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Friday, 26 May 2023

What Christian Science is not

I have read several chapters of Historical Sketches by Clifford Smith now. I enjoy his clear, no-nonsense style. The writing is tidy and economical, and he always presents a well-balanced argument. At all times, the tone is measured and quiet. It never becomes forceful or even mildly hysterical in a bid to be persuasive. 



The chapter on Mrs Eddys Transitional Years, Chapter 6, p 43, was particularly well set-out and argued in relation to the influence that Phineas Quimby had on Mrs Eddy and her discovery of Christian Science. I very much appreciated the presentation of the letters of other students of Mr Quimby, which Smith included to show convincingly that Mrs Eddy did not acquire Christian Science from Quimby. (See bottom of page 47 to page 50).


After setting out all the evidence, Smith concludes: In fact, all that she could have got from (Quimby), even in the general direction of Christian Science, were a few useful words and additional proof that health depends on mental conditions and is subject to mental conditions. Her experience with him was a factor in her approach to Christian Science only as her experience with homeopathy had been.


He continues later: Christian Science consistently and completely distinguishes between that which can be attributed to God, the divine Mind, the infinite Soul or Spirit, and that which cannot pass this test. Thus, as regards its mental practice and its opposite, Mrs Eddy has said: The basis of malpractice is in erring human will, and this will is an outcome of what I call mortal mind, -   a false and mortal sense of Truth, Life, and Love…….’  In short, Mr Quimby had not even a glimmer of that which is distinctive in Christian Science. 


As I read the chapter, it occurred to me that Mrs Eddys chapter Animal Magnetism Unmasked in her textbook Science and Health with Key to the Scriptures may have been primarily informed by her association with Mr Quimby and her ensuing clarity on what Christian Science was NOT.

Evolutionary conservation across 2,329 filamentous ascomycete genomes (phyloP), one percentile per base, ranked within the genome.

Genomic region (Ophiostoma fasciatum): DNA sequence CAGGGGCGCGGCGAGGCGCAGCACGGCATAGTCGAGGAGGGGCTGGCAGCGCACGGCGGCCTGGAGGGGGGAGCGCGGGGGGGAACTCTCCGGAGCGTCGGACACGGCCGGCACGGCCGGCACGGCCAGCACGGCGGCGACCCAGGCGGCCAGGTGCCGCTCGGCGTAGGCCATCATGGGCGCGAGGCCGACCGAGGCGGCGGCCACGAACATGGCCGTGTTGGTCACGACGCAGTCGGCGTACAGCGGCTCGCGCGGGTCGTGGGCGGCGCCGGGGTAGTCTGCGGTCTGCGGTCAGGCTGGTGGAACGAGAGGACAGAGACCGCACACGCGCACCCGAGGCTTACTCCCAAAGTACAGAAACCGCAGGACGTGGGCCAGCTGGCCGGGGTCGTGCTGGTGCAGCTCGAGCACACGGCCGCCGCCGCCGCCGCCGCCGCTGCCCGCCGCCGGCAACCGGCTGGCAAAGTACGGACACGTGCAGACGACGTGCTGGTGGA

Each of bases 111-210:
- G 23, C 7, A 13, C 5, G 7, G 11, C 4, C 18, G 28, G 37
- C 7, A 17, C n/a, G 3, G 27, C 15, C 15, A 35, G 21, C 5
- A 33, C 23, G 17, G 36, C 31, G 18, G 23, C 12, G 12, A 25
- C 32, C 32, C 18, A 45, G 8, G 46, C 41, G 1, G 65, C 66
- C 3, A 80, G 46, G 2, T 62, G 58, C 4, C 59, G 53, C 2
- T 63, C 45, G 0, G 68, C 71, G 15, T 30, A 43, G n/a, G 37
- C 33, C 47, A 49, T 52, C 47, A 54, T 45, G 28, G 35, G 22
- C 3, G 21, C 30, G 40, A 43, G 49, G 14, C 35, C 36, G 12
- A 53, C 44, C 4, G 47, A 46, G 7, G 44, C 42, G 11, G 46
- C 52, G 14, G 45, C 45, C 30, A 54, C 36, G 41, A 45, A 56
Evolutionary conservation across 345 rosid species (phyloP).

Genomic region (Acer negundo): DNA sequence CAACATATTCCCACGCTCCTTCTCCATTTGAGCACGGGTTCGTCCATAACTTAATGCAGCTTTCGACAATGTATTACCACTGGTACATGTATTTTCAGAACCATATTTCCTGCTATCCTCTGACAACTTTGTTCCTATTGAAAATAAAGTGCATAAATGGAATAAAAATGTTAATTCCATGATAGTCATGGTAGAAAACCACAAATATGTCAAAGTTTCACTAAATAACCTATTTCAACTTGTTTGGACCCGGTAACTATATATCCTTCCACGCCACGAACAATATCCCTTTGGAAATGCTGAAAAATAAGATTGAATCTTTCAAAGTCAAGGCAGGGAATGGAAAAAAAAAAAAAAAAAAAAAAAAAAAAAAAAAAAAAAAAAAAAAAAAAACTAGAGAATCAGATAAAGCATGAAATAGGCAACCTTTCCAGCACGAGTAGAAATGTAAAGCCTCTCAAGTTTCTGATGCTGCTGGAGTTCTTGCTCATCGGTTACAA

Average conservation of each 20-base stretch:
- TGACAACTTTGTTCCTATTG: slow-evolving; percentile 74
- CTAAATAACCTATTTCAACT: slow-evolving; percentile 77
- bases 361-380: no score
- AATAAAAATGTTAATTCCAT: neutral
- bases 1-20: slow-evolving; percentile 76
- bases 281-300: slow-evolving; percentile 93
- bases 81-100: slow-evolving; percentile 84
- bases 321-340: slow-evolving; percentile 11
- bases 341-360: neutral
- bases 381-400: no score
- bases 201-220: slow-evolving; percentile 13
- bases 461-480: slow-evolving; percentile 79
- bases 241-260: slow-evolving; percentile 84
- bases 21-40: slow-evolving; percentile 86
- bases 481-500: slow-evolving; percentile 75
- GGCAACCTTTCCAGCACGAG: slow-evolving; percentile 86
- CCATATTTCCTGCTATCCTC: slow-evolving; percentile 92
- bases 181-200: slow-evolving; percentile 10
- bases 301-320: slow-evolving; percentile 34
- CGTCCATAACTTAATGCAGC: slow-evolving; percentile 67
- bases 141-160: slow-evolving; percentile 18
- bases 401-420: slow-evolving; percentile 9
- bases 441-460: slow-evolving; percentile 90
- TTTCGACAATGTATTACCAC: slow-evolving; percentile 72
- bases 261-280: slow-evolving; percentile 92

A very useful read.

Marie Fox

Saturday, 20 May 2023

Christian Science and its Discoverer

  Blog May, 2023. Historical Sketches by Clifford P. Smith

Bless Editor Julie for the book she chose for May.  

I had been wanting to find a record of a  healing by Mrs. Eddy of a lunatic who had escaped from an asylum.  Brian Talcott in his A spiritual response to mental illness ( Christian Science Sentinel audio 20/10/19) mentioned it, but he didn't give the part I was seeking.

This chap thought Mrs. Eddy had anointed him was the point I was after.  The event is described on pages 81 and 82 of Historical Sketches. She healed the man and touched his head as if in benediction. He asked what she was doing and she said she was anointing his head with oil. (Alluding to the 23rd Psalm). He visited Mrs. Eddy years later and told her he had never been insane after she anointed him as if with oil.

I was also seeking a record of the person Mrs. Eddy healed of deafness and dumbness.  I seemed to think that he had written a book.  His name was Hanover P. Smith.  I remembered the Smith part and wondered if the writer of Historical Sketches (Clifford P. Smith) was the same chap.  I believe I had always assumed it was, without checking.  Anyway, the healing is mentioned in the book – page 83.

So, I had it in mind that Hanover Smith wrote a book. Historical Sketches must have been my source because it tells me that indeed he did write a book, Writings and Genius of the Founder of Christian Science; privately published but advertised in the Christian Science periodicals. (see Index and page 201.)

Mr. Smith has given me an enlarged idea of the effects of the seven year old child Mary Baker saying she was going to write a book. It seems that this was much more than a childish fancy.

She was inspired with this idea and it was very real to her as a message direct from God. Smith seems to be saying that her brother Albert’s academic coaching of her was done with this goal in mind. He says, “...she confided this intention to her brother, Albert, who promised to help her become a writer.” He tutored her in the subjects he was studying. He was a capable writer and fluent speaker. Smith says that in her later years, “...she counted her early intention to write a book as aone among a few of the most determinative facts of her entire history.” (Notes from pages 102, 103))